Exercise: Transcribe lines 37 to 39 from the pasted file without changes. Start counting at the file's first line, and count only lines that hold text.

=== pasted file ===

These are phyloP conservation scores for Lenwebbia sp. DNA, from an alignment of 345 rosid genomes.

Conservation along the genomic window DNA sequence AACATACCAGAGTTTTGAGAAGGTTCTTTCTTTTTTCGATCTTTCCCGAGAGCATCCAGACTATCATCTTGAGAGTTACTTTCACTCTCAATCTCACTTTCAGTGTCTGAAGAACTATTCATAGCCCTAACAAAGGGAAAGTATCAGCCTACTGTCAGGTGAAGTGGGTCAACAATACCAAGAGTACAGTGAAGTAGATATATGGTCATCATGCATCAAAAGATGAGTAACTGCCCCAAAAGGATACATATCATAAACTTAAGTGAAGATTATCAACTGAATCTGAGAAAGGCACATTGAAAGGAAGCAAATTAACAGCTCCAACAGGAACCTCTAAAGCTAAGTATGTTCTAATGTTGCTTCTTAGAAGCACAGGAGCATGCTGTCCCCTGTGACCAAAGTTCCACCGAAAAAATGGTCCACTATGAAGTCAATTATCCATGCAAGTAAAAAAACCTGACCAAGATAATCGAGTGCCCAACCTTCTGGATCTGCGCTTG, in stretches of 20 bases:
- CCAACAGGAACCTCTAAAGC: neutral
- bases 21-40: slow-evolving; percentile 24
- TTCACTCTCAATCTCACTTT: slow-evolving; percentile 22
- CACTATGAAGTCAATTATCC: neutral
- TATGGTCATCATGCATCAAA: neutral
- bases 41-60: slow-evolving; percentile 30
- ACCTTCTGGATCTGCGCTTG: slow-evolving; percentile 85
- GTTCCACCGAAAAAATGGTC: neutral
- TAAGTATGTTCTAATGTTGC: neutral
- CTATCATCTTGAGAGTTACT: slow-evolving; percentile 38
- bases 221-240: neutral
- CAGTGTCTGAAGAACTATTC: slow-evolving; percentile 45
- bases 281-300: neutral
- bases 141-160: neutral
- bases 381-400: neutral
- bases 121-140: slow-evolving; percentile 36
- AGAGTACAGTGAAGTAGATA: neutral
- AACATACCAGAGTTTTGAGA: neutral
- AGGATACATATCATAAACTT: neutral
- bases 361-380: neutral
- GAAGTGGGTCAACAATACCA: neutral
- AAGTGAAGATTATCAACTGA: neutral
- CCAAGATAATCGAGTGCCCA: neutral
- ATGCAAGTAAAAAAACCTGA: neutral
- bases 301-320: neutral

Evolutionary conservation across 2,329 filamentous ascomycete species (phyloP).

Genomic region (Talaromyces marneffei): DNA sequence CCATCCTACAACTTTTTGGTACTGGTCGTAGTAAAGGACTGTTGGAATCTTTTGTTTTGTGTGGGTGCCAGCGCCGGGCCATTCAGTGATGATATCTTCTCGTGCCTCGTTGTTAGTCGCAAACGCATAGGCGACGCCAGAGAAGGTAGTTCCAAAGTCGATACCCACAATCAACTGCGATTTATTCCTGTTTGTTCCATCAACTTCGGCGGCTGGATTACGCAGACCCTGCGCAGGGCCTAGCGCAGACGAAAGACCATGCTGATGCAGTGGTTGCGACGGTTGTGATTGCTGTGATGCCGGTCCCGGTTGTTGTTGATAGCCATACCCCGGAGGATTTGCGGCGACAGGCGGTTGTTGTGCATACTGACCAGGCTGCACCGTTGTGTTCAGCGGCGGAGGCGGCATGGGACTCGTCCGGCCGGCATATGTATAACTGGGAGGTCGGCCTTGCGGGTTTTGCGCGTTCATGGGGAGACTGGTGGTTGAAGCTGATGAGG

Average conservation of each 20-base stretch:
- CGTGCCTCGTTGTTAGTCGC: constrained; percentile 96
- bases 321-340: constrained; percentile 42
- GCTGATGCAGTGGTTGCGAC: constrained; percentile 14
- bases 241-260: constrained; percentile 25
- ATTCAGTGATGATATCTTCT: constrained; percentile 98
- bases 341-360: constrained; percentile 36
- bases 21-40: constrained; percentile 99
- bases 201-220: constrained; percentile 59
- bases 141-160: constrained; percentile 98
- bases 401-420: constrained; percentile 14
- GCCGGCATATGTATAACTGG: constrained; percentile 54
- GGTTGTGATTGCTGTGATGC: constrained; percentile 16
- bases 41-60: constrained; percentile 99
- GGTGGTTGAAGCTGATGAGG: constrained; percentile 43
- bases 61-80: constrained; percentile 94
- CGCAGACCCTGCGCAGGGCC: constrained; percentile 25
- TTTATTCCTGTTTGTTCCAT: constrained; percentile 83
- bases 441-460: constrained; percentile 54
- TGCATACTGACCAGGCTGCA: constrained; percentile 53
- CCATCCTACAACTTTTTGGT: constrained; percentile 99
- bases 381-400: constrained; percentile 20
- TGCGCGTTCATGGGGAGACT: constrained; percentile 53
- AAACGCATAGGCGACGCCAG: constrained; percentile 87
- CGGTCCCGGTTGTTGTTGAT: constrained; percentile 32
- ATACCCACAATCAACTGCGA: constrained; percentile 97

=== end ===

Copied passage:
- bases 21-40: constrained; percentile 99
- bases 201-220: constrained; percentile 59
- bases 141-160: constrained; percentile 98